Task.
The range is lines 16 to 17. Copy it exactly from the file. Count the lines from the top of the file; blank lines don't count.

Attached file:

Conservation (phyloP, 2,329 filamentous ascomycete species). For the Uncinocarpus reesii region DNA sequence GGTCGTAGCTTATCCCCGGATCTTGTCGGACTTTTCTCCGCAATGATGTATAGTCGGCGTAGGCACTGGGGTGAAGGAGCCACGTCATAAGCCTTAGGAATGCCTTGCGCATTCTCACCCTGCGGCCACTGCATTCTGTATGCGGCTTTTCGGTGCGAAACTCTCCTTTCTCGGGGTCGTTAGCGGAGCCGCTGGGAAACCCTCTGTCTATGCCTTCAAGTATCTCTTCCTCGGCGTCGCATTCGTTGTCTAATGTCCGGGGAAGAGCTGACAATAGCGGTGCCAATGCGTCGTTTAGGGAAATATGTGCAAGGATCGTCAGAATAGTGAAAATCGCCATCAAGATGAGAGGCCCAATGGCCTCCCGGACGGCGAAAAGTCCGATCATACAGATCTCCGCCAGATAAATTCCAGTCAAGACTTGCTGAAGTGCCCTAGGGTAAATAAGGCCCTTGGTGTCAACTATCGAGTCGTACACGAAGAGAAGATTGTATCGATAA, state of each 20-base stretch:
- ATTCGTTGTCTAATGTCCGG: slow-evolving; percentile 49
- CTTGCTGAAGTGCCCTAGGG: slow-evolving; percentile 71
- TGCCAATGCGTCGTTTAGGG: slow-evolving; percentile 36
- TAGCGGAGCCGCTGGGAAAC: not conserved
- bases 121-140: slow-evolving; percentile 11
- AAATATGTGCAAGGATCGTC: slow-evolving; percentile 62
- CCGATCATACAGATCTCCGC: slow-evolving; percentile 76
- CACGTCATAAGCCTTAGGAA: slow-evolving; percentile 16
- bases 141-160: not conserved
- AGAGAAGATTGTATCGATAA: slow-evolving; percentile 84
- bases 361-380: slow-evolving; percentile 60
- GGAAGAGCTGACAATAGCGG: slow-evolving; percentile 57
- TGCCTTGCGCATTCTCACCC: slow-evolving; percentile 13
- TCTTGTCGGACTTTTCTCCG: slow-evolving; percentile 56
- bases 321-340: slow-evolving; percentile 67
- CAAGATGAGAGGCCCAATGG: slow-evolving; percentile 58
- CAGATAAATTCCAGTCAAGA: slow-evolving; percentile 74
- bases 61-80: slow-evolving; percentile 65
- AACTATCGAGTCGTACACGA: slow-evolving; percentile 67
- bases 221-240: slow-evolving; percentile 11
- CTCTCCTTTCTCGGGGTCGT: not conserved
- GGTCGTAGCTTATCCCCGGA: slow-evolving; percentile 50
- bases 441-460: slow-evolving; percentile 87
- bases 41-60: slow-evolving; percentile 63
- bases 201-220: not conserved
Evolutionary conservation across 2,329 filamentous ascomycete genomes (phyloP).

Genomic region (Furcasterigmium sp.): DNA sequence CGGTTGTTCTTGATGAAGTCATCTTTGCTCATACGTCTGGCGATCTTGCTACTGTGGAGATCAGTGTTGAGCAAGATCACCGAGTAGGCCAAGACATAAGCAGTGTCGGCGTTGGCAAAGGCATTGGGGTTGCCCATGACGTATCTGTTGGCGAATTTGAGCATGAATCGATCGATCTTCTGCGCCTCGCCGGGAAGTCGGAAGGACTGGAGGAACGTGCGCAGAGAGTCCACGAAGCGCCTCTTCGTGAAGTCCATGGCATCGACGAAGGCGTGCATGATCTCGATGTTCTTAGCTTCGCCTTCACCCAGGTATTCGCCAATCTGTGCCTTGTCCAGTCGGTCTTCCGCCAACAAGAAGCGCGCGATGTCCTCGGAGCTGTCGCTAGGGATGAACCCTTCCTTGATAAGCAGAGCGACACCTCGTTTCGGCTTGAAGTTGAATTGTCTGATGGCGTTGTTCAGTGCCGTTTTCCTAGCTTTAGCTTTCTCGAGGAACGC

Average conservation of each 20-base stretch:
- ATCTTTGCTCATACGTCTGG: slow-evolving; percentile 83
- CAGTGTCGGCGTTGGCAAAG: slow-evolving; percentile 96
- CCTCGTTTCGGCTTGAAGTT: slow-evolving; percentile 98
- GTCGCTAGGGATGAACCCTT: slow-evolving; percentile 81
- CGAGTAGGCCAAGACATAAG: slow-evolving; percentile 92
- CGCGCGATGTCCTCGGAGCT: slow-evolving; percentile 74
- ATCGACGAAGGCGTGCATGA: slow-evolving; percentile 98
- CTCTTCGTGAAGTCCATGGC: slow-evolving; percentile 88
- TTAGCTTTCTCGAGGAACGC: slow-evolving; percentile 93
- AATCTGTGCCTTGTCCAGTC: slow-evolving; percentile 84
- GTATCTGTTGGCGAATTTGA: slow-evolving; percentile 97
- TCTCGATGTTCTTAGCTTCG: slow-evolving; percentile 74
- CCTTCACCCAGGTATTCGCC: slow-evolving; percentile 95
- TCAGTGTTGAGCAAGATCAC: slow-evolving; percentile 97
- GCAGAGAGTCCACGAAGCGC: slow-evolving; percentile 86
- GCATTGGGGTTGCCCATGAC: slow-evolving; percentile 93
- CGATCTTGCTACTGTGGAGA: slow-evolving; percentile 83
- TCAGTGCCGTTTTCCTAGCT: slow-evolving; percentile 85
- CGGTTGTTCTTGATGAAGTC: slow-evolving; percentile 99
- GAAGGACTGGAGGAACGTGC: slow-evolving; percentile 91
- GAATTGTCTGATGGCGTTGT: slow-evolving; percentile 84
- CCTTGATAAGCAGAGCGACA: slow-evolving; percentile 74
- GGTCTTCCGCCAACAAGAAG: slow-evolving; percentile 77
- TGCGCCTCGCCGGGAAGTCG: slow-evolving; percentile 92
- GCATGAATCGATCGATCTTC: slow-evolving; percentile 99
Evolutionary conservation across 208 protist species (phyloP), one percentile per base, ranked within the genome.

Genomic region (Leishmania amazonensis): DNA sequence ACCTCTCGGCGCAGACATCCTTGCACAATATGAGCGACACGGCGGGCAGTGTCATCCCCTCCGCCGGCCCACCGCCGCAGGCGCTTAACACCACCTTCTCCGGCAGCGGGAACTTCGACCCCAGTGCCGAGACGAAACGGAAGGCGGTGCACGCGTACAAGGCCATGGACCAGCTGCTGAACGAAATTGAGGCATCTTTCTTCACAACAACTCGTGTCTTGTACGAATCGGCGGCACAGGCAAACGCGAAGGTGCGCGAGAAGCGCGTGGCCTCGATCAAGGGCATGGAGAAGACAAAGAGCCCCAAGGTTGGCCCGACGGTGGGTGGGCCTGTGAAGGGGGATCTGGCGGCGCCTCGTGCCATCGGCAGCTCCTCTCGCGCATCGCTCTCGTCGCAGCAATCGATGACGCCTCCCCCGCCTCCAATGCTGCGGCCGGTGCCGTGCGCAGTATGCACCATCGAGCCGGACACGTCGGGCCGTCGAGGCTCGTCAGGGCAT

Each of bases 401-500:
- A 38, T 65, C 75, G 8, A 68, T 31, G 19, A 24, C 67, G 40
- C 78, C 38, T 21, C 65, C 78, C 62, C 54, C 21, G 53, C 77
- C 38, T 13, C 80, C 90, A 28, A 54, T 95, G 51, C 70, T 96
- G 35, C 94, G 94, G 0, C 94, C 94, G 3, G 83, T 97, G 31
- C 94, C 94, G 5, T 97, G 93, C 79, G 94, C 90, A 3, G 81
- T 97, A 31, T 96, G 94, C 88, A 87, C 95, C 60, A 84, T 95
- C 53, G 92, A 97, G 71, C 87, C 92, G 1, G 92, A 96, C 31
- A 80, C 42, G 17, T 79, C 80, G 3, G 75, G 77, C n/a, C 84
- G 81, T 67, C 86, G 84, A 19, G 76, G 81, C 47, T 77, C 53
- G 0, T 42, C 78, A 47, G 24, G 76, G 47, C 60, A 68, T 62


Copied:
- bases 321-340: slow-evolving; percentile 67
- CAAGATGAGAGGCCCAATGG: slow-evolving; percentile 58